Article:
Who Are You a Mentor To?

Who Are You a Mentor To?

I hope that question brings to mind a list of people in your life. If not, don’t sweat it. You’re probably already mentoring someone and just don’t think of it that way. You should! Being a mentor is one of the best ways you can “give something back” by sharing your insight, experience and perspective with someone who is facing challenges similar to those you have faced. It’s something I find to be truly rewarding in life.

In the past I’ve seen people make mentoring out to be far more formal than it needs to be. At its best, mentoring is simply guiding and advising another to help them be successful. Mentoring doesn’t need to occur solely in a supervisor-employee relationship; in fact, my personal experience is that it is often most effective if the mentor is outside of the direct supervisory chain of the individual being mentored. No matter what your business or skill set is, there’s someone out there who can benefit from your experience.

There are a number of ways you can mentor others. Relating a similar problem you faced, offering an alternate perspective, sharing best practices or “pro-tips” are all ways you can share your experience with someone else. Mentoring also provides an opportunity to pass down and encourage organizational culture and values in an informal way. It could even give you a chance to start grooming your replacement for the day when an exciting, new opportunity comes along. Mentoring isn’t one-sided either. When you mentor someone, you get a valuable opportunity to get another perspective on something you may be struggling with as well.

So now you’re fired up about finding someone to mentor! But who? I recommend you actively seek people to mentor who you wouldn’t normally interact with on a daily basis. You’ll have plenty of opportunity to guide the people you work with everyday. There is probably someone out there who can really benefit from your experience and knowledge that you haven’t even met!

As you get started, think about who your mentors have been. There have been people who believed in you and guided you along your journey. What valuable lessons did you learn from them and what style did they use to present it to you?

Chances are you are already mentoring someone and don’t even know it.  Make a conscious decision to develop that relationship and share your experience and insight with that person. Don’t limit yourself to mentoring just one person, especially if you are in a formal supervisory role. It’s important that as you mentor you provide the same opportunities for everyone to avoid the appearance of favoritism.

When you see an opportunity to mentor, jump right in and do it.  Most likely it will be appreciated. If not, you made an honest attempt to try to help someone and there will be other opportunities.

Don’t forget to maintain your own mentors as well! Your own development as a leader is still important while you help others along their path.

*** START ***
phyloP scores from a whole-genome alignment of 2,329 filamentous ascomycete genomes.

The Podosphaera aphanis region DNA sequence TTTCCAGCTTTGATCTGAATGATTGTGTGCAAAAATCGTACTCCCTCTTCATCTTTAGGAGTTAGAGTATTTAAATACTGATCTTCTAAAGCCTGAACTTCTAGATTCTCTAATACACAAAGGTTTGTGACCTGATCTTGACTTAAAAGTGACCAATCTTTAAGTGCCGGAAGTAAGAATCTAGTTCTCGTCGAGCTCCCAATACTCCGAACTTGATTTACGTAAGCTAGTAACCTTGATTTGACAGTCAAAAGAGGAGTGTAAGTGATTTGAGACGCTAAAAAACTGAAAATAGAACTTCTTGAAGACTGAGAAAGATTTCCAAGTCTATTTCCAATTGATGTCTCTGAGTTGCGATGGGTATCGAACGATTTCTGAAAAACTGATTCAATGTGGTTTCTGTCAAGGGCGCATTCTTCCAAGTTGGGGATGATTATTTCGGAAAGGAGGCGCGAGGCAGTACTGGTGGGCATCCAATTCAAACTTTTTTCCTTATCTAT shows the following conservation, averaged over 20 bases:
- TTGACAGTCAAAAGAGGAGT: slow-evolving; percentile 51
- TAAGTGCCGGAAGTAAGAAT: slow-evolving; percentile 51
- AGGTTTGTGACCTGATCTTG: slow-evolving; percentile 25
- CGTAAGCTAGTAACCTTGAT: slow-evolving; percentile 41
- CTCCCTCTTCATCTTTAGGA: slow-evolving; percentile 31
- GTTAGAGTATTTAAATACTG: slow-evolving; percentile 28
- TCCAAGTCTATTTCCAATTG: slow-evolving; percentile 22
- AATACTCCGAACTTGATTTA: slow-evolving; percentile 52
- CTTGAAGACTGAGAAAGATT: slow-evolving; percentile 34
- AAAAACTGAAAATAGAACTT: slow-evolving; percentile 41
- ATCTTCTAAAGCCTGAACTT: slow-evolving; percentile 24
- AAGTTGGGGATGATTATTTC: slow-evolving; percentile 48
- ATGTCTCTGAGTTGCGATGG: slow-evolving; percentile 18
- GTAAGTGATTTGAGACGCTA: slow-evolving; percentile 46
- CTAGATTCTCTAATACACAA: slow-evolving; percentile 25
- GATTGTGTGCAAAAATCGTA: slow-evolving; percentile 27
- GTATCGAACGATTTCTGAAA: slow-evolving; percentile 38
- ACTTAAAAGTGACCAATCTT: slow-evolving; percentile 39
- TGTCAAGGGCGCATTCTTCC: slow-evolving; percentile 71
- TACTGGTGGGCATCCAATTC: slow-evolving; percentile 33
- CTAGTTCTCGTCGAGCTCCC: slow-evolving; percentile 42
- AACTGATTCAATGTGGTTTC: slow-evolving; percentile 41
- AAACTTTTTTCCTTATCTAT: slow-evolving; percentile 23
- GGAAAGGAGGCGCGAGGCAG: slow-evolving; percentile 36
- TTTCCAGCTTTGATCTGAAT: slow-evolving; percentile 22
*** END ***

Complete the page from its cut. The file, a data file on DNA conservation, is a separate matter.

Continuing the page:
Get out there and mentor someone today!

Willpower: It’s Not Just About Getting to the Gym!

By Tomwsulcer (Own work) [CC0], via Wikimedia Commons

By Tomwsulcer (Own work) [CC0], via Wikimedia Commons

Recently I was able to attend a speech given by former Speaker of the House of Representatives, Newt Gingrich. He made a statement at the beginning of his remarks about “limiting strategic goals to our resources and willpower.” This is not a new idea in the world of foreign policy, but I think it is worth exploring on a more everyday scale as we look at setting our own goals and objectives and leading our teams through achieving them.

I’m certainly not going to get into a discussion about foreign policy or politics here today! I’m mostly interested in discussing the idea of our “willpower” as leaders. I’m not advocating limiting our goals (and I don’t think Mr. Gingrich was either), but I do believe that there’s a certain amount of follow-through required to keep from being pulled away onto efforts that detract from our overall vision. Just like sticking to a diet or getting to the gym every day, it takes willpower to follow through on our vision and keep ourselves and our teams focused on achieving it. If we don’t have the willpower, we’ll fall short of achieving the goal.

No matter what our vision is, we need to ask ourselves, “Are my actions and decisions today aligned with my overall vision?” It can be extremely easy to gloss over this question when faced with all the problems that crop up. Some mental preparation can help us build that willpower before we need to make those daily decisions. A few specific questions that you can ask yourself to align your willpower with your goals:

1) Do you have a strategy to achieve your overall vision? It is a rare and gifted leader who can bring all his people and resources together to achieve a large goal without thinking about what smaller steps need to be achieved to get there.

2) Are all of your short-term objectives in line with achieving the larger goal? If they’re not, consider if they should still be objectives. If external forces are setting these objectives, consider how much priority they deserve if they don’t help your overall vision.

3) Are those short-term goals aligned in a united effort or are they working at cross-purposes? This is more common than you might think. A goal that sounds like a good idea today can actually take resources away from other initiatives and hinder your effort to achieve the big picture. Periodic re-evaluation of the impact short-term goals have on the overall vision is a must.

Finally, it’s important that you don’t set your sights too low as you create your vision. All too often, we limit our goals to what is “realistic” as opposed to what we really would like to accomplish. My message for you today is not to limit your vision, but to focus your willpower on following through to achieve that vision and reap the rewards that come with it!